By Professor Tommy Koh and Dr Yeo Lay Hwee: Asean and EU

October 14, 2020

The United Nations (UN) marks its 75th anniversary this year with a mixed record of achievements and failures. One of the less known success stories is the link between the UN and regional organisations.

Article 52 of the UN Charter refers, with approval, to regional arrangements, which support the purposes and principles of the UN. Asean and the European Union are two regional organisations which readily come to mind - both support the objectives of the UN by maintaining peace in their respective regions, by preventing armed conflict, by empowering their citizens and by raising the standards of living of their peoples.

Asean is the most successful regional organisation in Asia. The European Union is the most successful regional organisation in Europe, perhaps, in the world.

And yet, despite the many ties that bind these two institutions, the relationship between them is little known to the public.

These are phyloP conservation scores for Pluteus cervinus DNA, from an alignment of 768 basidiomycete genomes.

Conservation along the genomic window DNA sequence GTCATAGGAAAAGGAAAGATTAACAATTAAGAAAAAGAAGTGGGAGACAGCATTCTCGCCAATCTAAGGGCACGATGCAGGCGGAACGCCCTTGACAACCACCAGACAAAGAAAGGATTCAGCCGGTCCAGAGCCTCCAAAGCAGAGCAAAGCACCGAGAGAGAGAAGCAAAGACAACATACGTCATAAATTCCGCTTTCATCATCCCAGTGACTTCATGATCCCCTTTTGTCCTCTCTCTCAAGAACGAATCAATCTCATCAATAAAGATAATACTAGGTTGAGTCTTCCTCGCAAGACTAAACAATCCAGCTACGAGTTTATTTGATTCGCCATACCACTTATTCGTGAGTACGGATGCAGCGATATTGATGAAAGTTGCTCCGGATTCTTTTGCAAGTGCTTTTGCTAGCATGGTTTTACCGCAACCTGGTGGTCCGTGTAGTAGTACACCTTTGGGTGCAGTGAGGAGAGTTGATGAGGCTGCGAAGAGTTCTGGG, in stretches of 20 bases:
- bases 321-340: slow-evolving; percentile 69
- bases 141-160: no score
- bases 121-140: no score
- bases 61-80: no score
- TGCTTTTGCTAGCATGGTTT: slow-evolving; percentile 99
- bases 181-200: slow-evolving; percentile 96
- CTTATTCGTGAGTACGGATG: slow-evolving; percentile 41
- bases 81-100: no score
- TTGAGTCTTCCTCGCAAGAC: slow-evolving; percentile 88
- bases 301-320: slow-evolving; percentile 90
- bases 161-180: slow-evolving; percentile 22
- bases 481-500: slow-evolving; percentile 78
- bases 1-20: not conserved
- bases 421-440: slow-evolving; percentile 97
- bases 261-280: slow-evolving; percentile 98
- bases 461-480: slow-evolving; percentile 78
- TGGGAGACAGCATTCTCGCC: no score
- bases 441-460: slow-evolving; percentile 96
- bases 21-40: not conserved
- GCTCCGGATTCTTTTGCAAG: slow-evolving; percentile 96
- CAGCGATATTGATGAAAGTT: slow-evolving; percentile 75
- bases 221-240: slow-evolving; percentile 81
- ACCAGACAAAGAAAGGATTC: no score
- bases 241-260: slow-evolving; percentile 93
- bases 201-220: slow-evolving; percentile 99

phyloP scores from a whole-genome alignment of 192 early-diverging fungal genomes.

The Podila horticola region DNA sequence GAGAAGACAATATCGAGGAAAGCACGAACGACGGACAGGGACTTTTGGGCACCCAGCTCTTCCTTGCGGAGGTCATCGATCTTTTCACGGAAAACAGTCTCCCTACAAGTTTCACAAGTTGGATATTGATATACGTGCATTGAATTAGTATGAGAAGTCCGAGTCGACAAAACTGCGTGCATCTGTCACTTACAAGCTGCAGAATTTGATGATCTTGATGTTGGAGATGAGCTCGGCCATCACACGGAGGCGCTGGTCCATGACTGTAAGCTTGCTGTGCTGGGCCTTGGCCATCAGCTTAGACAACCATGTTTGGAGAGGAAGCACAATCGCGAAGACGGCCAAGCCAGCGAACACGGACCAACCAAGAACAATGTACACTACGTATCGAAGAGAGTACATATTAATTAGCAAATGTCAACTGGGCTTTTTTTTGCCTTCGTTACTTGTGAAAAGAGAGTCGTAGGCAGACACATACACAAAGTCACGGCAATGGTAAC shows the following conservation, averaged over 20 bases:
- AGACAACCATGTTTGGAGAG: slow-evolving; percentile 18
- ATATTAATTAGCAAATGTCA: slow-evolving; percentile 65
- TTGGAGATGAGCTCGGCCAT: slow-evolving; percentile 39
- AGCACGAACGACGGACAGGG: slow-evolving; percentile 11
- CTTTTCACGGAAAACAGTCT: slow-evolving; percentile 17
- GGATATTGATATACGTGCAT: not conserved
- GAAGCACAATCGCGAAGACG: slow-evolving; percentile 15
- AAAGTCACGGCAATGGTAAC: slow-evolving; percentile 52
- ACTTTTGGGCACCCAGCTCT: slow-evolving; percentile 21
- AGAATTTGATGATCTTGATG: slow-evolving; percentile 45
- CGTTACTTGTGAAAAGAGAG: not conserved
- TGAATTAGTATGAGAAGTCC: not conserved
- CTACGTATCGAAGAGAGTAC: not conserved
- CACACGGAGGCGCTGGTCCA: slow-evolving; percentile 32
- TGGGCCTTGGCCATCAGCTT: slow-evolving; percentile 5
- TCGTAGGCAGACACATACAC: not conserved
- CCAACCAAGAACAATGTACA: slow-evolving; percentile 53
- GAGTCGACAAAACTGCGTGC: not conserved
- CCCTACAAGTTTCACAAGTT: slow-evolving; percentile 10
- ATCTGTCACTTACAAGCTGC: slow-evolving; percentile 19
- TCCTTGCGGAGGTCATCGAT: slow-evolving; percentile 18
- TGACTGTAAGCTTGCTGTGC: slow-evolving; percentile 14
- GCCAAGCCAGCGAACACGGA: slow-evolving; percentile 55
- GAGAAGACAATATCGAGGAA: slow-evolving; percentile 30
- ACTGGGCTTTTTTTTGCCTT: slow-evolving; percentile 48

Singapore is currently the Asean coordinator of the Asean-EU relationship. Given the paucity of literature on the subject, we have decided to edit a new book, entitled, Asean and EU: The Untold Story, which will be launched tomorrow (15 Oct). One of the unique features of the book is that all its writers are from Asean, comprising diplomats, journalists and analysts from universities and think tanks.
In this essay, we wish to share 10 little known facts about that relationship, the many facets of which are amplified in the book.

1 The similarities
The biggest similarity between Asean and EU is that they are dedicated to maintaining peace in their respective regions. The EU was awarded the Nobel Peace Prize in 2012. We hope that one day Asean will also receive the Nobel Peace Prize for keeping the peace in Southeast Asia.
Another similarity is integrating the economies of its member states into a single market. The purpose of integration is to enhance the welfare of their people and to have stronger negotiating power. The European single market has over 450 million consumers. The Asean economic community has over 650 million consumers.